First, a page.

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MAIR v. CITY OF ALBANY

January 22, 2004.

AARON MAIR, as President of Arbor Hill Concerned Citizens Neighborhood Association, Plaintiff, -vs-, CITY OF ALBANY, NEW YORK; GERALD JENNINGS, in his official capacity as Mayor of Albany; DEPARTMENT OF DEVELOPMENT AND PLANNING; GEORGE LEVEILLE, in his official capacity as Commissioner of the Department of Development and Planning; ALBANY COMMUNITY DEVELOPMENT AGENCY; and JOSEPH MONTANA, in his official capacity as Director of the Albany Community Development Agency, Defendants


The opinion of the court was delivered by: DAVID HURD, District Judge Page 2

MEMORANDUM-DECISION and ORDER

I. INTRODUCTION

  Plaintiff Aaron Mair ("plaintiff), as President of the Arbor Hill Concerned Citizens Neighborhood Association ("Arbor Hill"), filed this second amended complaint against defendants, alleging various causes of action under the Toxic Substances Control Act ("TSCA"), 15 U.S.C. § 2601 et seq., under 42 U.S.C. § 1983, to enforce alleged federal rights under the Residential Lead-Based Paint Hazard Reduction Act ("RLPHRA"), 42 U.S.C. § 4851 and the Community Development Act ("CDA"), 42 U.S.C. § 5301 et seq., and under state common law, all arising out of lead-based paint abatement activities conducted by defendants on homes in certain neighborhoods of the City of Albany.

  Defendants filed a motion to dismiss the second amended complaint pursuant to Fed.R.Civ.P. 12. Plaintiff opposed. Oral argument was heard on September 26, 2003, in Albany, New York. Decision was reserved.

  II. BACKGROUND

  A. The Original Complaint and Memorandum-Decision and Order

  On August 6, 2002, Arbor Hill filed a complaint against defendants, seeking relief for the alleged failure to use properly certified workers in the inspection, risk assessment, abatement, and post-abatement activities and analysis of homes identified as posing lead-based paint hazards, and alleging that the work performed was in violation of the TSCA and governing federal regulations. (Docket No. 1.)*fn1 In support of the allegations, however, Arbor Page 3 Hill identified none of its members by name and/or address that had abatement work performed on his or her home.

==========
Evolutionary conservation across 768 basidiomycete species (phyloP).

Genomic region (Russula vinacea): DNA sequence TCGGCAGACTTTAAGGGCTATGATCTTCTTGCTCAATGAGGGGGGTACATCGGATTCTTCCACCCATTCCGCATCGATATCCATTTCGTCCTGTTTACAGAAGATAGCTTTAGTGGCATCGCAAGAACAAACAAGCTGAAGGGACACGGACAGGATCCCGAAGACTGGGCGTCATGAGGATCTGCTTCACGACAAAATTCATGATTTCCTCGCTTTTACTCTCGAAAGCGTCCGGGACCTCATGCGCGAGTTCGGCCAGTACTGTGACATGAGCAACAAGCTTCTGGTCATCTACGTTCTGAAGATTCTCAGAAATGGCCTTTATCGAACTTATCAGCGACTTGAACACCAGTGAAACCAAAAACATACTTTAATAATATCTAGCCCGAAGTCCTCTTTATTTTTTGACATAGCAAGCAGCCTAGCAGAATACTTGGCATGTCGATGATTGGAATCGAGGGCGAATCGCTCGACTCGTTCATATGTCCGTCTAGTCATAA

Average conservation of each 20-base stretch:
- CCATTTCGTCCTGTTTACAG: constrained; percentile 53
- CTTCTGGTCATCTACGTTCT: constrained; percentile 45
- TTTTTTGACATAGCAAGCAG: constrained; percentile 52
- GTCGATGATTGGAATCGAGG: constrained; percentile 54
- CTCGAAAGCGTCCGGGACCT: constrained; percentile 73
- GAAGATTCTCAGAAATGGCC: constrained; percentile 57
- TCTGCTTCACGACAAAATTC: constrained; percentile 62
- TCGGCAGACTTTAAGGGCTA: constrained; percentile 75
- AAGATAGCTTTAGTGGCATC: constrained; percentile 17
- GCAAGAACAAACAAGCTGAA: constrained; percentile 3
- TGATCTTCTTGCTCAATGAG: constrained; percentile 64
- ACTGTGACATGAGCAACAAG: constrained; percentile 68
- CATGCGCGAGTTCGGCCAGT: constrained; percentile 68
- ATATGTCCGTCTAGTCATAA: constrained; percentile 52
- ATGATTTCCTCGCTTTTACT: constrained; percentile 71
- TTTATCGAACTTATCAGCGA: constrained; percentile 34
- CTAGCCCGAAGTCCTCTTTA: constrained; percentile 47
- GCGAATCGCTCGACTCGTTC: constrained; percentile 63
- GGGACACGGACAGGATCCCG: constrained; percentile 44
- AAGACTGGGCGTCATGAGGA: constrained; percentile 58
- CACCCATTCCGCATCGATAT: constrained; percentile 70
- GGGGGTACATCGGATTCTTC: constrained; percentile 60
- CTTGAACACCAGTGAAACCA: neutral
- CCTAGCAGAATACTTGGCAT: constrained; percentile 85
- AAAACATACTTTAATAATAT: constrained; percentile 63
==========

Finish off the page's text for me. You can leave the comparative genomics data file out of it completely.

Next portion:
For relief, Arbor Hill principally sought to permanently enjoin defendants from conducting lead-based paint activities except in accordance with the TSCA and federal regulations. Arbor Hill also sought, however, to have defendants ordered to take other appropriate actions to remedy, mitigate, or offset the harm to the public caused by the alleged violations, including but not limited to: (1) ensuring that all residential dwellings that were improperly abated are safe for human habitation; and (2) conducting medical monitoring of those residents who may be exposed to the grave health risks of lead poisoning.

  By Memorandum-Decision and Order filed March 18, 2003, certain relief, including these two measures of relief, were stricken from the complaint as being beyond the scope of the TSCA, which only authorizes citizen suits "to restrain" ongoing and future violations of its substantive provisions. See Arbor Hill, 250 F. Supp.2d at 59-60. The remainder of the complaint was dismissed without prejudice for lack of standing because of Arbor Hill's failure to particularly identify any of its members as among those who allegedly had abatement work performed.*fn2 id. at 54-59. Specifically, while it was recognized that "general factual allegations of injury will suffice" to survive a motion to dismiss in a case brought under the citizen suit provision of an environmental statute, such allegations must nonetheless allege Page 4 "injury to someone, not just in general, and not just in the purely hypothetical or speculative sense." Id. at 57.